Designing Orbits: Paths of Cycler Habitats
Gather list of NEAs to validate computed a, as well as poss source of raw materials.
Recall Lewis, author of Mining the Asteroids, and his cycler concept.
a  e  i  w  Node  M  q  Q  T  H  MOID  ref  class  

Object  (AU)  (deg)  (deg)  (deg)  (deg)  (AU)  (AU)  (yr)  (mag)  (AU)  
1  3753 Cruithne  1.00  0.515  19.8  43.7  126.3  332.6  0.484  1.51  1  15.10  0.070941  81  ATE 
2  85770 (1998 UP1)  1.00  0.345  33.2  234.3  18.4  144.9  0.654  1.34  1  20.37  0.08372  63  ATE 
3  164207 (2004 GU9)  1.00  0.136  13.6  281.0  38.8  115.8  0.864  1.14  1  21.15  0.000047  24  APO* 
4  138852 (2000 WN10)  1.00  0.299  21.5  225.1  61.0  112.8  0.702  1.30  1  20.06  0.126007  73  APO 
5  (2008 FH)  1.59  0.505  3.5  264.1  5.2  331.3  0.785  2.39  2  24.39  0.0154  4  APO* 
6  (2006 UP)  1.59  0.302  2.3  334.7  48.1  24.2  1.108  2.07  2  23.11  0.112261  18  AMO 
7  169352 (2001 UY16)  2.08  0.518  32.3  48.4  32.3  113.3  1.003  3.16  3  19.10  0.122497  30  APO 
8  26166 (1995 QN3)  3.30  0.645  14.8  62.9  185.8  98.0  1.173  5.43  6  17.30  0.270169  31  AMO 
Define coord system such that x axis (abscissa) has following values:
Q (aphelion) = a c
q (perihelion) = a  c
Orbit center is at (c, 0)
Origin is offset to right focus (location of Sun): (0,0).
Then ray from Sun to asteriod position can be described
y = mx
where m (slope) is tan of angle from xaxis CCW to asteroid.
Finally, equation of orbital shape (ellipse) can be described:
(xc)^{2}/a^{2} + y^{2}/b^{2} = 1
y = √[a^{2}  (xc)^{2}] b/a
y = √[a^{2}  (xc)^{2}] b/a
Let T = 2 years to determine resonance
then a = 1.59 AU
let e = 1/3, an arbitrary value picked for our convenience.
Then a = 1.5 AU and c = .53 AU
Lewis, author Mining the Asteroids, suggested orbit of 2 years for each of 6 cyclers; thus, one cycler roundevous with near Earth location every 4 months.
Suggest following items:
Review Alpha/Omega, near Earth orbiting habitats. Suggest these be the rondevous .
Review Kepler's 3rd law; thus, 2 year orbits indicates specific a, starting orbital element. Semimajor axis, a, would be common to all cycles, but other orbital elements would probably vary.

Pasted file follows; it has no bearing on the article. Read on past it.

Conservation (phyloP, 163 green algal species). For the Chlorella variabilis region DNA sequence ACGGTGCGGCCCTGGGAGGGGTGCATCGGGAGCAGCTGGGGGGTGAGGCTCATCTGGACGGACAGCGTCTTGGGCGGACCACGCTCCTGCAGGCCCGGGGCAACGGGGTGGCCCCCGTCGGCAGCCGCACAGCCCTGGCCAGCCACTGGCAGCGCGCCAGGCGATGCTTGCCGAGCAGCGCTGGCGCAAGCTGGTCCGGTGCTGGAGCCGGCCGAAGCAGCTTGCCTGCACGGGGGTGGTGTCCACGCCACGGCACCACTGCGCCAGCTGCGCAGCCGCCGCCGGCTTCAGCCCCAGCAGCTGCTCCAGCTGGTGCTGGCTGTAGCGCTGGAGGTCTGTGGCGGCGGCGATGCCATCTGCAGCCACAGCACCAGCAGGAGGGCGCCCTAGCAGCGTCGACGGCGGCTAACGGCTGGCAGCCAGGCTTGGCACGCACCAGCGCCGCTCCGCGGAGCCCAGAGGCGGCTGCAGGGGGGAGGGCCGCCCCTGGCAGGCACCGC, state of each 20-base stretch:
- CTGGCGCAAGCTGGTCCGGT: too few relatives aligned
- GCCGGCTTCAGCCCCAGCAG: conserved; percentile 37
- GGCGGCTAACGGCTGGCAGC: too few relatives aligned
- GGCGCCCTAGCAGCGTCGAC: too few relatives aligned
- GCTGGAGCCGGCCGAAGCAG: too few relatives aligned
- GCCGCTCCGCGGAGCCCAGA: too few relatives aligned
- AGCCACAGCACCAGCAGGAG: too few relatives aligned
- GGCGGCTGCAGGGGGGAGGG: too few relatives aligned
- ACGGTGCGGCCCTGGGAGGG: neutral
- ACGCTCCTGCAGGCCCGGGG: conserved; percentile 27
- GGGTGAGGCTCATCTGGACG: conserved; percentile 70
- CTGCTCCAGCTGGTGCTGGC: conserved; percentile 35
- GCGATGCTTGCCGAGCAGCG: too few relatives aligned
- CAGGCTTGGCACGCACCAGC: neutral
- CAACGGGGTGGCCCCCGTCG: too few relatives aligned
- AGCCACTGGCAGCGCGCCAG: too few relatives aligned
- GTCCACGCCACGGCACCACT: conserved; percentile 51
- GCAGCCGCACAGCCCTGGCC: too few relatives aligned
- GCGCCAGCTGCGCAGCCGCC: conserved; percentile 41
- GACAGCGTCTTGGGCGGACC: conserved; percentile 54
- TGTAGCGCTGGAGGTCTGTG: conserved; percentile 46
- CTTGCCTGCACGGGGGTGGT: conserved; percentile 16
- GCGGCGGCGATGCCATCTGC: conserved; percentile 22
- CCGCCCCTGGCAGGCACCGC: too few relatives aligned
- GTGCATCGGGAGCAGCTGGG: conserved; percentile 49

Lewis, author Mining the Asteroids, suggested orbit of 2 years for each of 6 cyclers; thus, one cycler roundevous with near Earth location every 4 months.
Suggest following items:
Review Alpha/Omega, near Earth orbiting habitats. Suggest these be the rondevous .
Review Kepler's 3rd law; thus, 2 year orbits indicates specific a, starting orbital element. Semimajor axis, a, would be common to all cycles, but other orbital elements would probably vary.
Orbital Velocities
Kepler's Laws point out that orbital velocity varies per some relationship with distance from the Sun. Newton built on this work to derive the now famous equation: v = √(G * M_{Sol}/R) which can determine orbital speeds for circular orbits.For Earth's Solar orbit, use following values:
Kepler's Laws point out that orbital velocity varies per some relationship with distance from the Sun. Newton built on this work to derive the now famous equation: v = √(G * M_{Sol}/R) which can determine orbital speeds for circular orbits.For Earth's Solar orbit, use following values:
Universal gravitational constant: G = 6.667 x 10^{11} Nm^{2} /kg^{2}
Mass of Sun: M_{Sol} = 2.0 x 10^{20}kilograms
Radius of Earth's orbit: R = 1.5 x 10^{11} meters
Mass of Sun: M_{Sol} = 2.0 x 10^{20}kilograms
Radius of Earth's orbit: R = 1.5 x 10^{11} meters
Earth's orbital velocity,v = 29.81 km/sec, a well known value.
NOTE: Since values G and M_{Sol} are constant, the product, G*M_{Sol} , is often expressed as the standard gravitational parameter, μ = 132,712,440,018 km^{3} / sec^{2} = 13.27 x 10^{19} m^{3}/sec^{2}.
NOTE: Since values G and M_{Sol} are constant, the product, G*M_{Sol} , is often expressed as the standard gravitational parameter, μ = 132,712,440,018 km^{3} / sec^{2} = 13.27 x 10^{19} m^{3}/sec^{2}.
Convenience: use approx equivalent value, μ = 39 AU^{3}/yr^{2} since we prefer to use AUs for a and years for T (versus meters and seconds).
Cross Check: Compute period, T = 2 π √(a^{3}/μ)
For elliptical orbits, use following equation to determine orbital velocities at various positions throughout the orbit: v = √(μ (2/r  1/a)) Poss sidebar, determine conversion constants such that we could input a in AUs and output T in years. Traditional formula takes a in meters and outputs T in seconds.
Poss sidebar, velocity analysis of proposed orbits.
Poss sidebar, velocity analysis of proposed orbits.
Rondevous analysis,
should cycler perihelion be short or long of Α/Ω?
If Α/Ω are ± 60° of Earth's Solar orbit, should cycler rondevous midway between Earth and orbiter (30° away)?
should cycler perihelion be short or long of Α/Ω?
If Α/Ω are ± 60° of Earth's Solar orbit, should cycler rondevous midway between Earth and orbiter (30° away)?
Traditional Value
 Appropriate Conversions
 New value

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